Unfiltered

Fun with screw caps, musical yeast and bidding on the world's biggest bottle and most expensive fungus
Nov 24, 2004

  • Market research shows that most American wine drinkers are resistant to screw caps, even though they're great for preserving fine wines. But that's only inspired Hogue Cellars, which is topping 70 percent of its wines with screw caps after doing research on their effectiveness versus corks and other closures.
    Hogue Cellars wants you to try screw caps
     
    In January, Hogue is launching a "We've Done Our Homework" campaign, complete with a man in a white lab coat (director of winemaking David Forsyth), asking consumers if they are "Ready for Your Take Home Test?" Other taglines on the in-store displays include "Screwcaps Rule (corks drool)." Hopefully a little humor will make the education go down smoother.

  • The world's biggest bottle of wine--holding 130 liters of 2001 Beringer Private Reserve Cabernet--will be making its home in New Jersey for the near future. Known as the Maximus, the bottle was snapped up at an Aulden Cellars-Sotheby's auction this weekend for a big price: $55,812. (All of that goes to benefit Share Our Strength, an anti-hunger charity.) Bidding opened at $26,000 and quickly turned into a heated contest between an anonymous bidder in the
    Drink or hold? What do you do when you've bought the world's largest wine bottle?
     
    order book, and the ultimate winner, Wine Ventures, a Tenafly-based retailer. The 4-foot, 5-inch Maximus, which was created by Beringer and Morton's steak house chain, weighs 335 pounds and contains the equivalent of 173 standard 750ml bottles, or 1,200 glasses of wine. So what do you do with such a gigantic acquisition? Until New Year's, it will be on display at Wine Ventures, said president Craig McManus. After that, "We might ultimately uncork it at a special charity event. But in keeping with its Latin name, we might treat Maximus as a modern-day Roman amphora and preserve it for a future generation of wine lovers. It's clearly got the shelf life."

  • Paying $55,000 for a 335-pound bottle sounds like quite a bargain when you consider that a 30-ounce piece of fungus sold for $52,000 on the same day. (That's $10 an ounce versus $1,733 per ounce.) An enormous Tuscan white truffle sparked a bidding war at an auction for children's charities held near Florence, Italy, and simulcast in London and New York. The winners were one of London's top Italian restaurants, Zafferano, and a few of its celebrity clients, who wished to remain anonymous. (Duchess of York Sarah Ferguson, Mick Jagger, Paul McCartney, Gwyneth Paltrow and Russian magnate Roman Abramovich, who owns the Chelsea football club, were among those reported to be attending the London event.) The Zafferano group had to fight off a consortium of Tuscans, headed by fashion mogul Antonio Moretti, owner of top wine estate Tenuta Sette Ponti, who only backed down after making their final bid of $48,000. "We're going to have a big truffle party in the restaurant to celebrate," said Zafferano manager Enzo Cassini. While the $52,000 bid beats out last year's record of $35,000 for a Tuscan white truffle, that one weighed only 15 ounces, making it, per ounce, an even more expensive purchase.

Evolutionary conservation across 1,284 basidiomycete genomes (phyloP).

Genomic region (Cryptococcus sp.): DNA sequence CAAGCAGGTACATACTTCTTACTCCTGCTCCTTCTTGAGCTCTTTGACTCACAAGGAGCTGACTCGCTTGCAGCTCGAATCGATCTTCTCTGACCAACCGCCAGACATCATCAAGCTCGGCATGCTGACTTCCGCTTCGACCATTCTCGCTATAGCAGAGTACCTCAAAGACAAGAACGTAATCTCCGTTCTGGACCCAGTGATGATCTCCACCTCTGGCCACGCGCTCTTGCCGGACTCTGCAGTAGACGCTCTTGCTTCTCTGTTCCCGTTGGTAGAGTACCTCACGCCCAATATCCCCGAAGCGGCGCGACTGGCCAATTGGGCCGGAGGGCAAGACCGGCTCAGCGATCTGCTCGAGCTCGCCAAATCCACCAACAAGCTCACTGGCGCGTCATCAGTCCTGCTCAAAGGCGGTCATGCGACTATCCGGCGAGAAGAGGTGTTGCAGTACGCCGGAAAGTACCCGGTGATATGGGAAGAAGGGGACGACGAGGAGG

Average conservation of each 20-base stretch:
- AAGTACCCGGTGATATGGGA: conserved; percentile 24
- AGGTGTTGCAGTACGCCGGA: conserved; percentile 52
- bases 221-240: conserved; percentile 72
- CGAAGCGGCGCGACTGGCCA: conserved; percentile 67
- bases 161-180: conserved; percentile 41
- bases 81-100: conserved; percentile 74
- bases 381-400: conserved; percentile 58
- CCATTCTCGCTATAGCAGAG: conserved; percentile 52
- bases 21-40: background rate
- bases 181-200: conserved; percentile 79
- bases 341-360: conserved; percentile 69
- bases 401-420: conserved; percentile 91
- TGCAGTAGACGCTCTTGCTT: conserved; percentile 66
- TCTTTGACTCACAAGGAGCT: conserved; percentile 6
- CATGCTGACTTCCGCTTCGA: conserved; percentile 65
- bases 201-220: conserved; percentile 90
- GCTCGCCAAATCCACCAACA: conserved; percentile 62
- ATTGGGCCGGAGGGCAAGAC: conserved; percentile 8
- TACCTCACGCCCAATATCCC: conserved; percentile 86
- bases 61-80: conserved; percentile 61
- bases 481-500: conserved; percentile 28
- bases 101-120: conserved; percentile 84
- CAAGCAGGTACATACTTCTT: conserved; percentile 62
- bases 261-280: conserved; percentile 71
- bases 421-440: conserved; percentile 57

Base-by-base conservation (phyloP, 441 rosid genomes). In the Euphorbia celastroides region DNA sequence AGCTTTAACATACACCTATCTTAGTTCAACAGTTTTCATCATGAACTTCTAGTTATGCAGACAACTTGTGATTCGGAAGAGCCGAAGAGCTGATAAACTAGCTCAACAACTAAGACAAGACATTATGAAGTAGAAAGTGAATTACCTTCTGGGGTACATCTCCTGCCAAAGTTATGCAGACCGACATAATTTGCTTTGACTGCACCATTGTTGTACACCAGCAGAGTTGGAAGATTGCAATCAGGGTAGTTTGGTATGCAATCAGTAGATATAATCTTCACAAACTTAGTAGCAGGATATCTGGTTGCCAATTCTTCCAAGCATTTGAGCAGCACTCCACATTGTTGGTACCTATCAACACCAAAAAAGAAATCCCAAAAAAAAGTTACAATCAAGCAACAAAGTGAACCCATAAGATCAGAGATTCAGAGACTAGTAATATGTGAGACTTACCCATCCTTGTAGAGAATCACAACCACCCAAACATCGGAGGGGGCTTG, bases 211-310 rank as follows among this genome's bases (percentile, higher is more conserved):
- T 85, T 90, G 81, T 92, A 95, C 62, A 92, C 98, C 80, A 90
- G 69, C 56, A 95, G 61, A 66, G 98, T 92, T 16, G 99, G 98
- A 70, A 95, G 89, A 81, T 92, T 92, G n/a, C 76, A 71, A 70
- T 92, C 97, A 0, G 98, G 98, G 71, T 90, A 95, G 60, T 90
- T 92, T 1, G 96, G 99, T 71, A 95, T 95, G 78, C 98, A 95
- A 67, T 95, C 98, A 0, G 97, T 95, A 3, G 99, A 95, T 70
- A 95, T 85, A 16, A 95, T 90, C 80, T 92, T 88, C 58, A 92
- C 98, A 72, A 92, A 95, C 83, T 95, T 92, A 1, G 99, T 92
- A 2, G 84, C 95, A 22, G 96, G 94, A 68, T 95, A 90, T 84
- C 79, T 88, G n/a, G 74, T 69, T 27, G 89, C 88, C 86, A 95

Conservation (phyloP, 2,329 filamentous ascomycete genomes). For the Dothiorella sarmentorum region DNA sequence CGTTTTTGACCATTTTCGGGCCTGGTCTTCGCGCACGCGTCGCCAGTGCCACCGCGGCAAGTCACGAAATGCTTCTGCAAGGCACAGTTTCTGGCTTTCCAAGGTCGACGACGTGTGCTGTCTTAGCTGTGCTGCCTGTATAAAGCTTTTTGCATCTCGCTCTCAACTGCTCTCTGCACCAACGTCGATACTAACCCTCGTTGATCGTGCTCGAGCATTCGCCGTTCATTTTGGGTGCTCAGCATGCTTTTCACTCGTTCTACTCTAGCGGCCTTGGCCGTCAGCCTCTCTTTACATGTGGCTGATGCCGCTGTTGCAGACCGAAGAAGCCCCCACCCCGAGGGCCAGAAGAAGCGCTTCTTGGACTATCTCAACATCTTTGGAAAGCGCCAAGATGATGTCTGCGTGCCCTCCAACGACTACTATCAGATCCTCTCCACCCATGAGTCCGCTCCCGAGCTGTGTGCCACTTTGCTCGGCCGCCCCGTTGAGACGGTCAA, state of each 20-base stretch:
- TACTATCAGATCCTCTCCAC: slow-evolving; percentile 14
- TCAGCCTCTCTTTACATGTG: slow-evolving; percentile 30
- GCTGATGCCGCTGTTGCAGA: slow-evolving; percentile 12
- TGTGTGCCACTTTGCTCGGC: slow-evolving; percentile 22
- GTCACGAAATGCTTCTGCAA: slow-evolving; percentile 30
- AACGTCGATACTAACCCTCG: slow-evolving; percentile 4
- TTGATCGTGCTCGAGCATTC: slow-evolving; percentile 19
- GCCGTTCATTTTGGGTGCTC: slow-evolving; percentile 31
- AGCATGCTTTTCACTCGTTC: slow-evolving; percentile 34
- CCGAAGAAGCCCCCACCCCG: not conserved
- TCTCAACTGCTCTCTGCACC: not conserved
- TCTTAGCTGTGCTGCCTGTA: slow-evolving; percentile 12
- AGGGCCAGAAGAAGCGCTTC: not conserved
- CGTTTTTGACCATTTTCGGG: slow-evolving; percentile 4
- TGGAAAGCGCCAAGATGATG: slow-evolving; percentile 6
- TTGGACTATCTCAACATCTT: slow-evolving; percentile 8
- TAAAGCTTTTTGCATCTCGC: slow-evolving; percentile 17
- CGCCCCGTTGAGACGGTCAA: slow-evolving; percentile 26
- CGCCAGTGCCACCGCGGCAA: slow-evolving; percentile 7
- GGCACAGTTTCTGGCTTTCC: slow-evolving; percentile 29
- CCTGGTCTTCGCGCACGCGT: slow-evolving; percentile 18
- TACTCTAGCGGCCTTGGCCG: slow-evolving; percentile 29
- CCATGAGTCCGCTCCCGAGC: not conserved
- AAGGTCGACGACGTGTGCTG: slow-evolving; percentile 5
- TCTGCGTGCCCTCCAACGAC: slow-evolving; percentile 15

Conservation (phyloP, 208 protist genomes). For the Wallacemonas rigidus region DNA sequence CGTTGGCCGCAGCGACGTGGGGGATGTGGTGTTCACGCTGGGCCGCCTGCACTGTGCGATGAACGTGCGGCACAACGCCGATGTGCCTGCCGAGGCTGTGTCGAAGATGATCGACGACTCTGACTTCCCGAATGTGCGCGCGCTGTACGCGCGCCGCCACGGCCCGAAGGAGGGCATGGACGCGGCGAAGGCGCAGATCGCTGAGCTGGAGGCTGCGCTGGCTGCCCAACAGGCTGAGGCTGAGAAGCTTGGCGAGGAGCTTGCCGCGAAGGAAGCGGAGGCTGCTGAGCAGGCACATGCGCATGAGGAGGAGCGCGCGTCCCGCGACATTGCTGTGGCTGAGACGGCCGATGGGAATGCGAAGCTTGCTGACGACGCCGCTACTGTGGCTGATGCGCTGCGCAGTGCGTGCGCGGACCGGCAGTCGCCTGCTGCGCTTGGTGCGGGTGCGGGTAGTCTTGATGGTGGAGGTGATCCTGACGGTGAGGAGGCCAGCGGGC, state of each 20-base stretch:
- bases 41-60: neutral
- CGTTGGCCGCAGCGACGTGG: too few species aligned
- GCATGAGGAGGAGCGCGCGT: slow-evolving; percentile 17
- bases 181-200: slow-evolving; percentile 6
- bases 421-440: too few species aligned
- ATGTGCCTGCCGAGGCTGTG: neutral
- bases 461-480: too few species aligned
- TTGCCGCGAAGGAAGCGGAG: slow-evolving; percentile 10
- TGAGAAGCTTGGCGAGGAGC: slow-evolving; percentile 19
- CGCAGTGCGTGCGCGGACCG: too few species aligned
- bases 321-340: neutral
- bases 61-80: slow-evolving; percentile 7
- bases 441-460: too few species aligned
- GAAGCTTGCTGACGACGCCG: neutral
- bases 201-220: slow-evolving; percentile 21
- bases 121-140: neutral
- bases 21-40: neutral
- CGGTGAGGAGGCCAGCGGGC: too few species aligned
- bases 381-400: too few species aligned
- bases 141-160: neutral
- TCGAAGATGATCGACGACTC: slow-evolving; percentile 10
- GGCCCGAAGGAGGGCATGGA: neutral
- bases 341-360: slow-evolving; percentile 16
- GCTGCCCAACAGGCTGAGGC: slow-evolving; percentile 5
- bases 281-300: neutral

• Dancing, dancing with the yeast...can music really improve the winemaking process?
     
    Music can lift the senses, stir the emotions and, possibly, make yeast more productive. At least Sherry producer José Estévez is getting a rise out of the possibility. Spanish microbiologist Aurora Sanchez Sousa has been assigning musical notes to specific gene sequences, creating a musical blueprint for life that she hopes can positively affect the organisms on which the music is based. Sousa has composed several songs for the "flor" yeasts that float on top of Estévez's Sherry casks and shield the aging fino from oxidation. Estévez and Sanchez Sousa are curious if gene-inspired music will help the yeasts do their job more quickly and efficiently. Last summer, Sanchez Sousa created a customized yeast CD--"Vin Vino Vida" ("Grape Wine Life")--for Estévez, which he broadcasts in the winery for about 10 hours each day through speakers hung from the ceiling. The yeast-specific tunes range from jaunty elevator jazz to the kind of New-Age Zen music played in candle shops. The CD also includes a song based on Estévez's own genes, a sort of synthesizer-heavy flamenco melody. Although Sousa Sanchez says the experiment could take years, Estévez claims he's already noticed more uniformity in the layers of yeast. Perhaps they had formed a conga line.

  • Which big-name Burgundian has started making Shiraz in South Africa? Mark Siddle, co-owner of Domaine Bertagna in Vougeot, has been a regular visitor to the Cape. Now he's teamed up with Emil den Dulk, owner of De Toren, which produces the acclaimed Fusion V wine from Stellenbosch. Siddle has paid around $1.3 million for a 42-acre property in the Helderberg area, near Stellenbosch, where he's creating a wine estate from scratch. Expect to see a 2003 Cape Shiraz next year under the new DDS label, though it might be hard to find. The initial release will be tiny, about 350 cases. Just like Burgundy.
  • Unfiltered

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